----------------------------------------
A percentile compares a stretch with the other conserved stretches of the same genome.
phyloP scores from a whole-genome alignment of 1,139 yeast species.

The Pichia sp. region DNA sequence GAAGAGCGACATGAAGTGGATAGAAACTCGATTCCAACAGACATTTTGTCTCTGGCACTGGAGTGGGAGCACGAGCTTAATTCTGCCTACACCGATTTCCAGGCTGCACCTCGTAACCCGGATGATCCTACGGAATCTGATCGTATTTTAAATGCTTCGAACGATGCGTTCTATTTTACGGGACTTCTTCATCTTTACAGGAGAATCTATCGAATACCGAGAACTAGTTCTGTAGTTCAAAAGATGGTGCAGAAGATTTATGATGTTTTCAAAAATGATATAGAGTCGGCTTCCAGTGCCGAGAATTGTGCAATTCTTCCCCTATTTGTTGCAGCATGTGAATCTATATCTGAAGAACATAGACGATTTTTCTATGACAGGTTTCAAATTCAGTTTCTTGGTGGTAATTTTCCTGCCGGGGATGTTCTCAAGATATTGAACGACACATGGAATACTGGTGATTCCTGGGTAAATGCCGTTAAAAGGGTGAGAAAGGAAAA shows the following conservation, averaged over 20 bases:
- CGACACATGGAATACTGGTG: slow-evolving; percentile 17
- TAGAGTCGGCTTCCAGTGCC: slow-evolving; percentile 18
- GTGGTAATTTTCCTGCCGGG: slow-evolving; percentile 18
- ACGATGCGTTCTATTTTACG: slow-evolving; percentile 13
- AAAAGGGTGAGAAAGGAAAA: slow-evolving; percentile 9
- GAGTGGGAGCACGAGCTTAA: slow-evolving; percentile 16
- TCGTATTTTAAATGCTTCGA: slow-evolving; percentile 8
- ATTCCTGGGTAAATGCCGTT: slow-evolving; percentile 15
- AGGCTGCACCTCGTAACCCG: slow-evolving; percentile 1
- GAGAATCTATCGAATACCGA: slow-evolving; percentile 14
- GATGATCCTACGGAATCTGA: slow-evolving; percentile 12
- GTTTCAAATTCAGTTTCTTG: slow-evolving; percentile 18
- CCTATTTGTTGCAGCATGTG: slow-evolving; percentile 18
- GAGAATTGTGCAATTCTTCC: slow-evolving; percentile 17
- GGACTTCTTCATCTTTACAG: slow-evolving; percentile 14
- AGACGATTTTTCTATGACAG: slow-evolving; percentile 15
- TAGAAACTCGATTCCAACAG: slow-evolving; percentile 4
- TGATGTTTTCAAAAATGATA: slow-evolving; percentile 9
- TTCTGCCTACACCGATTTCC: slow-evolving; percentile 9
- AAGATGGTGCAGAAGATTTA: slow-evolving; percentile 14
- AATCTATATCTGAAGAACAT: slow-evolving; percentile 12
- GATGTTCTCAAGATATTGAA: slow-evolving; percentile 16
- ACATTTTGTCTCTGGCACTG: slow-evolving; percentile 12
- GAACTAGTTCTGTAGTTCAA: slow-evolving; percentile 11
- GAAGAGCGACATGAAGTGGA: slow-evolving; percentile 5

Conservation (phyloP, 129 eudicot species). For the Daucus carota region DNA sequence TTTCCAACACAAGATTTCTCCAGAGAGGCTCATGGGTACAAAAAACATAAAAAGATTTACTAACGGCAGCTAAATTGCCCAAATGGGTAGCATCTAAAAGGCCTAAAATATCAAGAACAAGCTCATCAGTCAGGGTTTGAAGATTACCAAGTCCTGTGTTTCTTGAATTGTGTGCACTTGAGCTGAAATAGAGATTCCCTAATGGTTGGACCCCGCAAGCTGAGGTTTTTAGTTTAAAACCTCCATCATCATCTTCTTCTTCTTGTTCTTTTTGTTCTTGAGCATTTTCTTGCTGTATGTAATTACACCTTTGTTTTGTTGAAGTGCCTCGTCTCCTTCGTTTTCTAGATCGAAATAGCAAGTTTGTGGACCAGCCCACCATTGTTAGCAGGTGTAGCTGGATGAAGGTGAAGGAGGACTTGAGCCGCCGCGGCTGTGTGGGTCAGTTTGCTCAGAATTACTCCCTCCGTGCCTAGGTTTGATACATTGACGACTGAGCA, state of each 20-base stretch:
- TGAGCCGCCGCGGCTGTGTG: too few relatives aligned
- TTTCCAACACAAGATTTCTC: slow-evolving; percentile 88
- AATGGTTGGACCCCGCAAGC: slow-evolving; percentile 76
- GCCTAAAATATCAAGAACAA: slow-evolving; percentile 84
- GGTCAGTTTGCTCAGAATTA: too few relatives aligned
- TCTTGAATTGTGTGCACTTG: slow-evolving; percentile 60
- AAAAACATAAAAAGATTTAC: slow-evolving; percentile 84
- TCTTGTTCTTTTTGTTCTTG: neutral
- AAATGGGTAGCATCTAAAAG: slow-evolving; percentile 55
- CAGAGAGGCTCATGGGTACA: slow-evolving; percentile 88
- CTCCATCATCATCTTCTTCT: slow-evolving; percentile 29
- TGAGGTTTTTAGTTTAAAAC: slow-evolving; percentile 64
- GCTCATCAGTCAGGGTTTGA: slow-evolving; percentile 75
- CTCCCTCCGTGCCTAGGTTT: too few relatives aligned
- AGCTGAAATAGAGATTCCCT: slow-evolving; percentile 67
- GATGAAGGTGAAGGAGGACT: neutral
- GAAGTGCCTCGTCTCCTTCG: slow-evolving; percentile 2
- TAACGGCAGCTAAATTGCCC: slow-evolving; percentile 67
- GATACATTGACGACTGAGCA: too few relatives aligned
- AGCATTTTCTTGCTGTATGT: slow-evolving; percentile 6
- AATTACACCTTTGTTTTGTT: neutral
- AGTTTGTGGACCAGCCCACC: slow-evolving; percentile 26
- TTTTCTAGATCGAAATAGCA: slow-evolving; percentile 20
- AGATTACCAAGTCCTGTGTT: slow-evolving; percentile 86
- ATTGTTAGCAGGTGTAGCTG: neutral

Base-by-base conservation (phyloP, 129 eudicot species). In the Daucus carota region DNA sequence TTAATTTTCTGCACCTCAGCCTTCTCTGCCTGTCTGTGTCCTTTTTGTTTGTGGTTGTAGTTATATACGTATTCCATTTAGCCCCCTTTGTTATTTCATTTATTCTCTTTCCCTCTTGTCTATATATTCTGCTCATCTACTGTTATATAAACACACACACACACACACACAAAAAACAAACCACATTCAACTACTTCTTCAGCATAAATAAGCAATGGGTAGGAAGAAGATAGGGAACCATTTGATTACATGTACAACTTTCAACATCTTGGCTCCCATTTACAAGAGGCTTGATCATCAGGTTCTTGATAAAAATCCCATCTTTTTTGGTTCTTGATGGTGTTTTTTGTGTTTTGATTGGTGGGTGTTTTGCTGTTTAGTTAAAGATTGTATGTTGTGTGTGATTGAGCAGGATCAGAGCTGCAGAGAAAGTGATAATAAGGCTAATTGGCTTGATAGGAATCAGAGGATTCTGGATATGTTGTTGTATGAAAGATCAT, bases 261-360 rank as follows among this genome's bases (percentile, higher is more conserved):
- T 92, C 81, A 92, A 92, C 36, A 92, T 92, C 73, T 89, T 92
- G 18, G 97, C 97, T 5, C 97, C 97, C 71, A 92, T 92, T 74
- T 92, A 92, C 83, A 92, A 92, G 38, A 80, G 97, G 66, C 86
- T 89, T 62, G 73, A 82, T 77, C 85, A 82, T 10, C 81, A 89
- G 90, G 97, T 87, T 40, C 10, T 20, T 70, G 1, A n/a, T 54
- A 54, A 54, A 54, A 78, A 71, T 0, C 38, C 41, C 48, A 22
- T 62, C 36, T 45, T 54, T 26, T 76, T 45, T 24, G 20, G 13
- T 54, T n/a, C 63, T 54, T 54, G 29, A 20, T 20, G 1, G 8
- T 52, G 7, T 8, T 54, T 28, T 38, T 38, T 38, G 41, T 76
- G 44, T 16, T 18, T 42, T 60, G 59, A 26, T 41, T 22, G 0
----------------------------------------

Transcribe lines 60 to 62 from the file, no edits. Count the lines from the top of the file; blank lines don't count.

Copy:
- G 90, G 97, T 87, T 40, C 10, T 20, T 70, G 1, A n/a, T 54
- A 54, A 54, A 54, A 78, A 71, T 0, C 38, C 41, C 48, A 22
- T 62, C 36, T 45, T 54, T 26, T 76, T 45, T 24, G 20, G 13